The race of life, 16 April 2012

Pause for thought” on BBC Radio 2’s “Vanessa Feltz Show”

A few years ago I took part, along with my son and daughter and a few thousand others, in the Great North Run in Newcastle.  From start to finish it was a tremendous experience.  Although it was only a half marathon, it has given me some idea of what it’s like for all those who are in training for next Sunday’s London Marathon.

When you are running in a huge and demanding race like the marathon, you learn a lot about yourself and also about life.  Many writers and poets have compared our lives to a race – and The Race of life is the theme for this week’s Pause for Thought.

Marathon running is enjoying an unprecedented boom.  It was one of the original events at the start of the modern Olympic movement in 1896.  The following year saw the start of the Boston Marathon after members of the Boston Athletic Association were inspired by their experience at the 1896 Olympics.  It’s been run in Boston every year since.  That’s been followed by marathons springing up in most major cities around the world.

The London Marathon started in 1981 after the founders, Chris Brasher and John Disley, had been enthused by their participation the New York Marathon two years earlier.  Brasher compared it to a joyous human family – laughing and working together to achieve the seemingly impossible.  Since 1981 it has gone from strength to strength.  Over 800,000 people have taken part, and around £500 million has been raised for charities.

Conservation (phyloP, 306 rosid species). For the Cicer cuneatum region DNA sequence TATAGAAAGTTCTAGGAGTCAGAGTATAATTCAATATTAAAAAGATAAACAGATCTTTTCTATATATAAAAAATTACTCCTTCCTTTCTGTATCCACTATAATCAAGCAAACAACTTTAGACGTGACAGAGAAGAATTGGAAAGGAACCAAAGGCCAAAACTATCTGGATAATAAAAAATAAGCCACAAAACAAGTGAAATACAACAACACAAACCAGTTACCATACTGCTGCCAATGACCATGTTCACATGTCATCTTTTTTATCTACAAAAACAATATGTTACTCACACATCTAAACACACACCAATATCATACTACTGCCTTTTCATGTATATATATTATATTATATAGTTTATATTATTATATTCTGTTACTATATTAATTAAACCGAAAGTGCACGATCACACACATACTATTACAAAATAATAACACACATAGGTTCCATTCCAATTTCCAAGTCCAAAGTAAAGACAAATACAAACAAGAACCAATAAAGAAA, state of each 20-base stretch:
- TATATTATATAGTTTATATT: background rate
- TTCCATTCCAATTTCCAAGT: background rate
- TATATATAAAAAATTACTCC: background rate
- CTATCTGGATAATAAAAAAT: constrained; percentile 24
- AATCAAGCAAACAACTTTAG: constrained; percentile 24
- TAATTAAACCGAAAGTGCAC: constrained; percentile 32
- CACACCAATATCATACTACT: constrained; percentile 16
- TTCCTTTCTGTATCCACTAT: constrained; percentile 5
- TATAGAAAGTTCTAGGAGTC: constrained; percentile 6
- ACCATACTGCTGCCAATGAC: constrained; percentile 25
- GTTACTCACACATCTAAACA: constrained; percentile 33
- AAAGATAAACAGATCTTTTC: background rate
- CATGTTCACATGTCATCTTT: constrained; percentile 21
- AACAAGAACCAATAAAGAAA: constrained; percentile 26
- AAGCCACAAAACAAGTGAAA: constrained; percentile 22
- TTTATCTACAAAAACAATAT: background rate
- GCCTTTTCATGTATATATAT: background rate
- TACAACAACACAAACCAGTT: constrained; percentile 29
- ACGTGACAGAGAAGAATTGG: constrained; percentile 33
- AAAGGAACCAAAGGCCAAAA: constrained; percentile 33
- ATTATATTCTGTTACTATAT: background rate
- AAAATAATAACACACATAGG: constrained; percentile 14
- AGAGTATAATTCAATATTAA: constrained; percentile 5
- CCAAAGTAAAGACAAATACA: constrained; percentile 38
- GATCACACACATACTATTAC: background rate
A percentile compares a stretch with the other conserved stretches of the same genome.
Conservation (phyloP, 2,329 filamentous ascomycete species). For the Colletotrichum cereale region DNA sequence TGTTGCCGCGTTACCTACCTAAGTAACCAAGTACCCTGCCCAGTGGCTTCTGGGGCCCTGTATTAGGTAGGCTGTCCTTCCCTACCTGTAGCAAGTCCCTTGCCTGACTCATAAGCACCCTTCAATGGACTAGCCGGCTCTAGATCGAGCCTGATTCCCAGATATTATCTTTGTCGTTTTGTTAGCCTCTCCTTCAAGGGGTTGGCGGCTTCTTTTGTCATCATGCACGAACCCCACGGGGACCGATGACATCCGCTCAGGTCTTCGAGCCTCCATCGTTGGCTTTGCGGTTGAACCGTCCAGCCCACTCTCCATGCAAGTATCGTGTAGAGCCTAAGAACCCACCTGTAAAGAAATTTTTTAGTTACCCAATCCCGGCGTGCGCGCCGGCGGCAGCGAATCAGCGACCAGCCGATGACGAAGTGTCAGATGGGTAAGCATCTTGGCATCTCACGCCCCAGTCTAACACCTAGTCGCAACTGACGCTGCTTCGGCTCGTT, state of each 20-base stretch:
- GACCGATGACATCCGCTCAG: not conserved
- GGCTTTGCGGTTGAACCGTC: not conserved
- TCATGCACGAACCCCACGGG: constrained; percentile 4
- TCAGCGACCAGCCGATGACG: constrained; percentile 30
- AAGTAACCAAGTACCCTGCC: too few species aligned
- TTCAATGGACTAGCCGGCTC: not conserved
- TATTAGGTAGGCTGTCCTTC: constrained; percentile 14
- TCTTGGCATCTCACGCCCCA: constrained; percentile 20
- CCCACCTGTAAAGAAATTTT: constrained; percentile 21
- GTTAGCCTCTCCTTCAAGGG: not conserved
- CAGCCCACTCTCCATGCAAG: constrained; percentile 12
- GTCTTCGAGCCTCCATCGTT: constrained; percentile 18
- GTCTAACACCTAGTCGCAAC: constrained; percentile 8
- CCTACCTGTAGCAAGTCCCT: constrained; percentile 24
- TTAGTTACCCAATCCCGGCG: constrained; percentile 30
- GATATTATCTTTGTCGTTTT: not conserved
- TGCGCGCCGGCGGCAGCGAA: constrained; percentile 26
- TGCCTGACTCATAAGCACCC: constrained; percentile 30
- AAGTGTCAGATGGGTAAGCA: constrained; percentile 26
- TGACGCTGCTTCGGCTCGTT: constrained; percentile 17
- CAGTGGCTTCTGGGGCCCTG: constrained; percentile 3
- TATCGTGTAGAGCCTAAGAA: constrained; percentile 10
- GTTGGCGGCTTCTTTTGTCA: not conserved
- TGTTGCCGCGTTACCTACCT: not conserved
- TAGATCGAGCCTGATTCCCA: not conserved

Marathons have a universal appeal.  There are now over 500 of them worldwide.  It is fascinating to reflect on why such a gruelling activity should be so popular – and what that can tell us about how we see our lives.

I think their appeal is so strong because they give a real opportunity for a tremendous variety of people to engage together in a common purpose – with each person seeking to stretch themselves to the best of their ability.  There is also a vital external focus on supporting good and needy causes via the many charities that people run for.   That makes a unique blend of individual achievement –  with real togetherness and looking to the needs of others.

That’s a pretty good approach to the whole of our lives – and one which reflects profoundly the understanding in Christianity and many major religions and worldviews – that life is at its best when we strive together for the good of all.